Wednesday, November 19, 2014

Discrimination - Kenneth Rexroth

I don’t mind the human race.
I’ve got pretty used to them
In these past twenty-five years.
I don’t mind if they sit next
To me on streetcars, or eat
In the same restaurants, if
It’s not at the same table.
However, I don’t approve
Of a woman I respect
Dancing with one of them. I’ve
Tried asking them to my home
Without success. I shouldn’t
Care to see my own sister
Marry one. Even if she
Loved him, think of the children.
Their art is interesting,
But certainly barbarous.
I’m sure, if given a chance,
They’d kill us all in our beds.
And you must admit, they smell.

** Kenneth Rexroth is my spirit animal.

Tuesday, November 11, 2014

Birth Announcement for Escher! (uhm, only 9 days late, no big deal).

Escher Aemilius Keorkunian-Rivers burst forth (quite literally) from my body at 7:46AM on November 2nd, 2014. He weighed 6lbs 14oz, and was 21" long. He was purple, covered in vernix (goop), and silent. This caused his normally very stoic father to damn near panic, as he considered the possibility Escher didn't make it through the birth process. I forgot to mention to him that babies are sometimes a cute little lilac color when they come out, and they don't immediately scream, as he wasn't present for Dahlia's actual birth.

The birth process started at Midnight on Halloween - well, actually, I had my membrane stripped a few days prior to birth, so that allegedly started the process, but for the purpose of inducing me, that started at 12AM on 10/31. I was sure we were going to have a Halloween baby on our hands, but he decided to wait 57 hours to be officially born. At 1:30AM on Day 1, I had a cervical softener (prostaglandin) put in place. After waiting 12 hours with no discernible progress, they inserted a cervical squeezer (one balloon full of saline in my uterus, one balloon full of saline outside of my cervix) to try to dilate me further. That started the contractions, but did not do much to dilate. Pitocin was added at this point, which made the contractions even stronger. Somewhere between 24 and 48 hours in, I caved and got an epidural (95% because Escher's heart rate was getting in the danger-zone every time I got a contraction, and 5% because the contractions were exhausting and seemed like they would never yield a higher dilation, only tiring pain). Ironically, this was the most painful part of the delivery, and in fact, I ended up crying, which is incredibly unlike me, as I am usually the bared-teeth warrior birther - but... I felt the needle scraping against my spine as it went in. The local anasthetic wasn't very helpful (or maybe it would have been even worse?). Apparently I was sitting crooked, which didn't make the process any easier. I joke the the worst part of birth is the IV and epidural, but, uhh, it's really not that much of a joke. I fucking hate IVs, and the actual procedure of being epidural'd. Contractions are bad, but if they weren't so long-lasting and exhausting to the point of not being able to push properly, I'd do birth au naturelle. I did get a catheter, though, which I love. Having to pee in a hospital is no easy task, dragging long IV carts along to the bathroom, navigating around wires and whatnot... it's all obnoxious and fragile. Not to mention the possibility of banging my IV port on random crap on the way to the water closet, which I did twice. Even recalling the IV-banging incident NOW is enough to make me shudder. I cannot express enough how much I hate IVs.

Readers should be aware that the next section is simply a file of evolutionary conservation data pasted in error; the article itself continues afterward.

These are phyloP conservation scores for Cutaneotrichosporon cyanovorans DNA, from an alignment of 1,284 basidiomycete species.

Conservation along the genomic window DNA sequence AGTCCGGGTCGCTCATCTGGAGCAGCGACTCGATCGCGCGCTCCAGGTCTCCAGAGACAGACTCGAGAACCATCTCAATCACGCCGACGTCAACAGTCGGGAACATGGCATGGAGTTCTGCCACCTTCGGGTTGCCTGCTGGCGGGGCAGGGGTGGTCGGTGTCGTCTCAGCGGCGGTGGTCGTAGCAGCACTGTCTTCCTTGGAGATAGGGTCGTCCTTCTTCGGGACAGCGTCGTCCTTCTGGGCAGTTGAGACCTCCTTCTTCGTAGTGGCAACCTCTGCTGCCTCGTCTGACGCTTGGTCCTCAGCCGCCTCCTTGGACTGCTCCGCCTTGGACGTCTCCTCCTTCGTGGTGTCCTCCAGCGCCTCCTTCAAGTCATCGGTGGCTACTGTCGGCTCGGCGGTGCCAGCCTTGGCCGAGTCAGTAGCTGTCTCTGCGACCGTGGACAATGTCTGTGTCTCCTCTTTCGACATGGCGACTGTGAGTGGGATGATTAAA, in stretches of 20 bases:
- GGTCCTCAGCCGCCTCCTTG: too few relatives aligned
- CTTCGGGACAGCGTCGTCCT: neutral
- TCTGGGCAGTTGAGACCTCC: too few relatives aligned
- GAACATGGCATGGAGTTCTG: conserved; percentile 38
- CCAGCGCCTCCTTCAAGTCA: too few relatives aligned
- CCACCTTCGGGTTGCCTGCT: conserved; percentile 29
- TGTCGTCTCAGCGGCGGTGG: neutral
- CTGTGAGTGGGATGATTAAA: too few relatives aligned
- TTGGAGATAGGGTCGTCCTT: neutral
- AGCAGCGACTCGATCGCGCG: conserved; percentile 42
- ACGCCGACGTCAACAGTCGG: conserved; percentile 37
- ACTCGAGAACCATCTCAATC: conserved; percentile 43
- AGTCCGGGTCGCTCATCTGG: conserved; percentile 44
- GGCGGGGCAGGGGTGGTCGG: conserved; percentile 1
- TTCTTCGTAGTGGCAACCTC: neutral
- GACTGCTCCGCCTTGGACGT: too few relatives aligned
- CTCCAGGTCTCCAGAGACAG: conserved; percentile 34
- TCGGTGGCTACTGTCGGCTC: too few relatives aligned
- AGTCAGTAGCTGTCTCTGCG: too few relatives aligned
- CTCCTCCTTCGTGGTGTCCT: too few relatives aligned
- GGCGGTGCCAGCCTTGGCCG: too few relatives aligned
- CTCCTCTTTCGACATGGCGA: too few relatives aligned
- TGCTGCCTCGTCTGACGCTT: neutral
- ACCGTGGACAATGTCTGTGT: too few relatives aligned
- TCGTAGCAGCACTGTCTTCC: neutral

As I got closer to the birth point, they popped my water. There wasn't much to report, but I was in a haze and Rick was getting food so I don't recall exactly what they said about it. The epidural started to get weaker, and I started to feel every contraction again, which caused Escher's heart rate to become dangerously high - so they started to check my progress more carefully at the end. I was also fitted with an oxygen mask, which ironically made me feel like I was being very slowly suffocated. Since I had been in labor for a long time, they felt the need to add more water to my uterus, as I had gotten another dose of epidural fluid, so Escher's heart rate started to dip into the 90s. They figured the added fluid would help him (which it seemed to). The only problem with it, was that the fluid never leaked out of the catheter tube, so it just pooled in my uterus, on the bottom left side, and felt so intensely painful that I was sure my uterus was doomed to rupture.

About an hour and a half before Escher catapulted out of my vagina, I was asked to start pushing, just to see if I'd get further dilated from 8 to 10. Not much happened, so the doctor briefly left. She came back half an hour later, and announced I should start pushing. So, I did. Ten seconds of pushing, one intake breath, ten more seconds of pushing, one intake breath, ten final seconds of pushing. I had to remove the oxygen mask at one point, because I literally could not get enough breath to sustain my consciousness (the O2 wasn't being pumped into the mask fast enough for how I was breathing). For about twenty minutes, I had my legs up in the stirrups, but then my doctor informed me that I should drop my legs down and lay on my side. So I actually gave birth out of stirrups, keeled over to the left. Nurses held my legs, Rick held my hand, and Dr. Bernardo held my baby. An hour after the pushing began, Escher exploded out of me in a gush of amniotic replacement fluid, blood, and general gross. I pushed out the placenta shortly after, while he was receiving an APGAR score, and I was informed that I was one of the best, most patient patients ever. I'd never seen my husband look so afraid, but once it was established that the baby was healthy and fine, he was quite relieved.

And with that, Escher was born!